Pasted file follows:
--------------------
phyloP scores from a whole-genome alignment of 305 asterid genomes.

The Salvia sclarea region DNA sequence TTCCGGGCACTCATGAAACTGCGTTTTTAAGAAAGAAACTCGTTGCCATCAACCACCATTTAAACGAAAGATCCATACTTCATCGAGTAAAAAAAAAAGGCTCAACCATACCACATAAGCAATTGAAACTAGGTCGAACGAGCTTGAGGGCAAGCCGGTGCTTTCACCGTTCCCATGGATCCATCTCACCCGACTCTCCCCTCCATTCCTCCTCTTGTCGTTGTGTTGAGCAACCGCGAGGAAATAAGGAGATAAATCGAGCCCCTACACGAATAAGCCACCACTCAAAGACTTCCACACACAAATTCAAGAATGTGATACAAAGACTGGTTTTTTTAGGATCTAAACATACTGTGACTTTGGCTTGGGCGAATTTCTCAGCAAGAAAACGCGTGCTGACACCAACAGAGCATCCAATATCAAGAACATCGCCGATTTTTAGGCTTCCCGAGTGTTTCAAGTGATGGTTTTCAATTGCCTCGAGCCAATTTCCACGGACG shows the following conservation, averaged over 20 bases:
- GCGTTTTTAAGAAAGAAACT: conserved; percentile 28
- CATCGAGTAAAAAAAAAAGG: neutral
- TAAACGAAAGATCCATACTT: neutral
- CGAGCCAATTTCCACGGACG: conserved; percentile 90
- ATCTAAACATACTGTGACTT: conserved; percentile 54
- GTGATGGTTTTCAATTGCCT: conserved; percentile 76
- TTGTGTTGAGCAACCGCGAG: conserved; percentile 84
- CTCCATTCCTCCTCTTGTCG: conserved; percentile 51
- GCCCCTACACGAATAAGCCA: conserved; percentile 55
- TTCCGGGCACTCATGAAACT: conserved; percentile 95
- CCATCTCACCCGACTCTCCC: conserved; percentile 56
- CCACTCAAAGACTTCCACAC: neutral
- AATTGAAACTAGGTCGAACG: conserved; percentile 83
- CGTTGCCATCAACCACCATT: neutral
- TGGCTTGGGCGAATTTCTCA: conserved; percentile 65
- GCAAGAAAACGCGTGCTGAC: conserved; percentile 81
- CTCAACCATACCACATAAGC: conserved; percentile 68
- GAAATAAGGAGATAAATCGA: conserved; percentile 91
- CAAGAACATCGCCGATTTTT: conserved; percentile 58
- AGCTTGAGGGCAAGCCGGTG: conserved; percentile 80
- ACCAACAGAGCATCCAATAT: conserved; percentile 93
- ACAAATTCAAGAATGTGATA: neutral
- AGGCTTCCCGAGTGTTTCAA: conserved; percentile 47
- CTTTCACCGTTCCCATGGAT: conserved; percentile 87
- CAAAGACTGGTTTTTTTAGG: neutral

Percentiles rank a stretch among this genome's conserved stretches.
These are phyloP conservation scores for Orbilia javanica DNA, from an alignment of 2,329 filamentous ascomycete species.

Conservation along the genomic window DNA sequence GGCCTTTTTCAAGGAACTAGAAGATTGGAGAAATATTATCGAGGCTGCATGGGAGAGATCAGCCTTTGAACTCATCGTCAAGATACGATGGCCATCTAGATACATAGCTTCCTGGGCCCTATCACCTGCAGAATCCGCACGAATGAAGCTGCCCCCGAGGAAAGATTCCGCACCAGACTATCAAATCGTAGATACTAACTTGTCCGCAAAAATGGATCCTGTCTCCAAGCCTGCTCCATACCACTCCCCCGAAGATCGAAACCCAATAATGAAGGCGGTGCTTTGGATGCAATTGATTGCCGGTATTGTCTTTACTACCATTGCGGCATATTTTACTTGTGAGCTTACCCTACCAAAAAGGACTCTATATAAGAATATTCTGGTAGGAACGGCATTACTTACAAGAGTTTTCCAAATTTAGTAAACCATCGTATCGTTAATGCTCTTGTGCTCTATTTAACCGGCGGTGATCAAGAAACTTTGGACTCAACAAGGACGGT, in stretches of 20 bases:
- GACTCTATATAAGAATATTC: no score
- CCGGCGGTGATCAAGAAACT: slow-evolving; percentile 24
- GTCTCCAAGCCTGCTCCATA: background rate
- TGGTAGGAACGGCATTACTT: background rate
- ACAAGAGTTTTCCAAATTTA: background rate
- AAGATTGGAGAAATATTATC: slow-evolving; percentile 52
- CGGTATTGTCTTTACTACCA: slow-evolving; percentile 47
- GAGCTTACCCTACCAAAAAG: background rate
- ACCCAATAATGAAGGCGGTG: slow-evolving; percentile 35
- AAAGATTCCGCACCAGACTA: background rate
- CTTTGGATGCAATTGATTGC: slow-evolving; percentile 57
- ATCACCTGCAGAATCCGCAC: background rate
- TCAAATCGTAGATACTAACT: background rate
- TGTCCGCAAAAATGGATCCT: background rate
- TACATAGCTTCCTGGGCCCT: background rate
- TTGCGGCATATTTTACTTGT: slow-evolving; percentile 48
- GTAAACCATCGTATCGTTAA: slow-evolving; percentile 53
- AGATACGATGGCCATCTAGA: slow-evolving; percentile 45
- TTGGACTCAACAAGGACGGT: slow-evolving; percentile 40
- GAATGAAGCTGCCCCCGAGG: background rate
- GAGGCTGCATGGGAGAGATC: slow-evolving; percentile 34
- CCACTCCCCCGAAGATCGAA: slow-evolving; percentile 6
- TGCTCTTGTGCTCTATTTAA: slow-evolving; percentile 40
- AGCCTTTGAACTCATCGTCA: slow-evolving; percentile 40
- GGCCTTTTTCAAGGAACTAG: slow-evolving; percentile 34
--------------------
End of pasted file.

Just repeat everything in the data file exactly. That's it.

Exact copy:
phyloP scores from a whole-genome alignment of 305 asterid genomes.

The Salvia sclarea region DNA sequence TTCCGGGCACTCATGAAACTGCGTTTTTAAGAAAGAAACTCGTTGCCATCAACCACCATTTAAACGAAAGATCCATACTTCATCGAGTAAAAAAAAAAGGCTCAACCATACCACATAAGCAATTGAAACTAGGTCGAACGAGCTTGAGGGCAAGCCGGTGCTTTCACCGTTCCCATGGATCCATCTCACCCGACTCTCCCCTCCATTCCTCCTCTTGTCGTTGTGTTGAGCAACCGCGAGGAAATAAGGAGATAAATCGAGCCCCTACACGAATAAGCCACCACTCAAAGACTTCCACACACAAATTCAAGAATGTGATACAAAGACTGGTTTTTTTAGGATCTAAACATACTGTGACTTTGGCTTGGGCGAATTTCTCAGCAAGAAAACGCGTGCTGACACCAACAGAGCATCCAATATCAAGAACATCGCCGATTTTTAGGCTTCCCGAGTGTTTCAAGTGATGGTTTTCAATTGCCTCGAGCCAATTTCCACGGACG shows the following conservation, averaged over 20 bases:
- GCGTTTTTAAGAAAGAAACT: conserved; percentile 28
- CATCGAGTAAAAAAAAAAGG: neutral
- TAAACGAAAGATCCATACTT: neutral
- CGAGCCAATTTCCACGGACG: conserved; percentile 90
- ATCTAAACATACTGTGACTT: conserved; percentile 54
- GTGATGGTTTTCAATTGCCT: conserved; percentile 76
- TTGTGTTGAGCAACCGCGAG: conserved; percentile 84
- CTCCATTCCTCCTCTTGTCG: conserved; percentile 51
- GCCCCTACACGAATAAGCCA: conserved; percentile 55
- TTCCGGGCACTCATGAAACT: conserved; percentile 95
- CCATCTCACCCGACTCTCCC: conserved; percentile 56
- CCACTCAAAGACTTCCACAC: neutral
- AATTGAAACTAGGTCGAACG: conserved; percentile 83
- CGTTGCCATCAACCACCATT: neutral
- TGGCTTGGGCGAATTTCTCA: conserved; percentile 65
- GCAAGAAAACGCGTGCTGAC: conserved; percentile 81
- CTCAACCATACCACATAAGC: conserved; percentile 68
- GAAATAAGGAGATAAATCGA: conserved; percentile 91
- CAAGAACATCGCCGATTTTT: conserved; percentile 58
- AGCTTGAGGGCAAGCCGGTG: conserved; percentile 80
- ACCAACAGAGCATCCAATAT: conserved; percentile 93
- ACAAATTCAAGAATGTGATA: neutral
- AGGCTTCCCGAGTGTTTCAA: conserved; percentile 47
- CTTTCACCGTTCCCATGGAT: conserved; percentile 87
- CAAAGACTGGTTTTTTTAGG: neutral

Percentiles rank a stretch among this genome's conserved stretches.
These are phyloP conservation scores for Orbilia javanica DNA, from an alignment of 2,329 filamentous ascomycete species.

Conservation along the genomic window DNA sequence GGCCTTTTTCAAGGAACTAGAAGATTGGAGAAATATTATCGAGGCTGCATGGGAGAGATCAGCCTTTGAACTCATCGTCAAGATACGATGGCCATCTAGATACATAGCTTCCTGGGCCCTATCACCTGCAGAATCCGCACGAATGAAGCTGCCCCCGAGGAAAGATTCCGCACCAGACTATCAAATCGTAGATACTAACTTGTCCGCAAAAATGGATCCTGTCTCCAAGCCTGCTCCATACCACTCCCCCGAAGATCGAAACCCAATAATGAAGGCGGTGCTTTGGATGCAATTGATTGCCGGTATTGTCTTTACTACCATTGCGGCATATTTTACTTGTGAGCTTACCCTACCAAAAAGGACTCTATATAAGAATATTCTGGTAGGAACGGCATTACTTACAAGAGTTTTCCAAATTTAGTAAACCATCGTATCGTTAATGCTCTTGTGCTCTATTTAACCGGCGGTGATCAAGAAACTTTGGACTCAACAAGGACGGT, in stretches of 20 bases:
- GACTCTATATAAGAATATTC: no score
- CCGGCGGTGATCAAGAAACT: slow-evolving; percentile 24
- GTCTCCAAGCCTGCTCCATA: background rate
- TGGTAGGAACGGCATTACTT: background rate
- ACAAGAGTTTTCCAAATTTA: background rate
- AAGATTGGAGAAATATTATC: slow-evolving; percentile 52
- CGGTATTGTCTTTACTACCA: slow-evolving; percentile 47
- GAGCTTACCCTACCAAAAAG: background rate
- ACCCAATAATGAAGGCGGTG: slow-evolving; percentile 35
- AAAGATTCCGCACCAGACTA: background rate
- CTTTGGATGCAATTGATTGC: slow-evolving; percentile 57
- ATCACCTGCAGAATCCGCAC: background rate
- TCAAATCGTAGATACTAACT: background rate
- TGTCCGCAAAAATGGATCCT: background rate
- TACATAGCTTCCTGGGCCCT: background rate
- TTGCGGCATATTTTACTTGT: slow-evolving; percentile 48
- GTAAACCATCGTATCGTTAA: slow-evolving; percentile 53
- AGATACGATGGCCATCTAGA: slow-evolving; percentile 45
- TTGGACTCAACAAGGACGGT: slow-evolving; percentile 40
- GAATGAAGCTGCCCCCGAGG: background rate
- GAGGCTGCATGGGAGAGATC: slow-evolving; percentile 34
- CCACTCCCCCGAAGATCGAA: slow-evolving; percentile 6
- TGCTCTTGTGCTCTATTTAA: slow-evolving; percentile 40
- AGCCTTTGAACTCATCGTCA: slow-evolving; percentile 40
- GGCCTTTTTCAAGGAACTAG: slow-evolving; percentile 34